How should you prepare for residency interviews?
Before you begin reading through this list, a fair word of advice. Neither this list, nor any other list on the internet, will prepare you for every single interview question you might receive. The top questions on this list however, are almost guaranteed to appear at some point along the residency interview trail. Reading through them, and thinking about what your response might be, is well worth the time and effort before you enter your first interview. Our recommendation is to not only think of your answer, but practice saying it out loud in order to gain experience with expressing your thoughts into the actual words you would vocalize in front of an interviewer. Often times, the first few rounds of this exercise will reveal that the words and sentences you come up with may not be exactly what you had hoped or planned, and will need fine-tuning before showing up on interview day.
While this will help for the most common questions below, there will undoubtedly be questions that you are presented with during interview season that you have not practiced. That is ok, and everyone will have that experience. The keys to remember when you come across a question you have not heard before is that the most important parts of answering a question successfully is to take your time, be honest with your answer, and show your genuine self. Silly or unexpected questions like ‘If you could be any tool in the toolshed, which would you be?’, or ‘if you could bring one book with you on an island, which would it be?’, are not meant to have a right or wrong answer. Instead, they’re meant to reveal something about your preferences and personality, and the best way to answer them is what genuinely comes to mind and explaining why they mean something to you. That being said, the below residency interview questions may still likely come up at some point during interview season, and for the most common ones it is certainly still worth practicing them to ensure that you answers are clear, concise, and get to the heart of the desired answer.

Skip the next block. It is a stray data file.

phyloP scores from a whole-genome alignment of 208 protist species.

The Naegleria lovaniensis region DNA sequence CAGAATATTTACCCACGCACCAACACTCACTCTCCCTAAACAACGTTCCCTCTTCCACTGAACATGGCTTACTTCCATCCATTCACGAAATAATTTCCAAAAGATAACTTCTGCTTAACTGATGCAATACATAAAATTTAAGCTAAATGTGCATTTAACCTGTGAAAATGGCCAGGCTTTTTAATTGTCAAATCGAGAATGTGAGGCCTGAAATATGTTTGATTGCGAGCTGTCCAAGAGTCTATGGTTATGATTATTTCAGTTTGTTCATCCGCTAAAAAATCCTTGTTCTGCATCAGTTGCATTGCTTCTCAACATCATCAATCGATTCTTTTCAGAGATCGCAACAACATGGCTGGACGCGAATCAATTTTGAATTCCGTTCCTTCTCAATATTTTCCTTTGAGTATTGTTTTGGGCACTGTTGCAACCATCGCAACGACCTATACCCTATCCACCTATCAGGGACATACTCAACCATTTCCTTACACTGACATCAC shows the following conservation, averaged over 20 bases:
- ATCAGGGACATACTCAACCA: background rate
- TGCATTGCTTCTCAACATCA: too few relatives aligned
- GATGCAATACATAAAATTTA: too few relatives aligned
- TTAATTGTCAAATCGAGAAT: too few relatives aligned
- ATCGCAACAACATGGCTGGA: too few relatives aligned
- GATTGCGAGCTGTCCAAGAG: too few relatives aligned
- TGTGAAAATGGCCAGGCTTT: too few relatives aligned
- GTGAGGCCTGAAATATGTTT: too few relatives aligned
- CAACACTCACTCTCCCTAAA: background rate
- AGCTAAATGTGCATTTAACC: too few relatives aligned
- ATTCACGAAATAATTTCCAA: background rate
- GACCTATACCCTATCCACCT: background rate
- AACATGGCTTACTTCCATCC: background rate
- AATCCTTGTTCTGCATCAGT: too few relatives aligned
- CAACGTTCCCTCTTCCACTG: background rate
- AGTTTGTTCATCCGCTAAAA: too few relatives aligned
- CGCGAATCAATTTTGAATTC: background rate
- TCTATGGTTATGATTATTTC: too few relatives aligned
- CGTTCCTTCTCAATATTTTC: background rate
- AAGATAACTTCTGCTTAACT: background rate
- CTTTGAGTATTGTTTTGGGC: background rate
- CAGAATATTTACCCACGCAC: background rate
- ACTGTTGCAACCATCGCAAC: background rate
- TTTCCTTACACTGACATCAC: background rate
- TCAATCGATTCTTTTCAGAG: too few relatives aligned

How important is the residency interview?
Once you have gotten the interview invitation – several things become clear. You have passed the programs initial screen, and are within range of their USMLE exam acceptance range. In addition, your letters of recommendation, personal statement, and all other application components on paper have been at or above their level of expectation and you have the credentials to gain acceptance. The interview is the next phase that determines whether you will ultimately match at that program, and seeks to explore a different kind of metric on you as an applicant. Programs are looking for applicants that will contribute positively to a program’s culture, are going to work well with their colleagues, and can bring a unique perspective to the overall cohort of residents. Namely, they want to make sure you are someone who will get along well with others in your class, that you are a ‘team player’, and that do not have any red flags that will impact your training or the schools reputation going forward.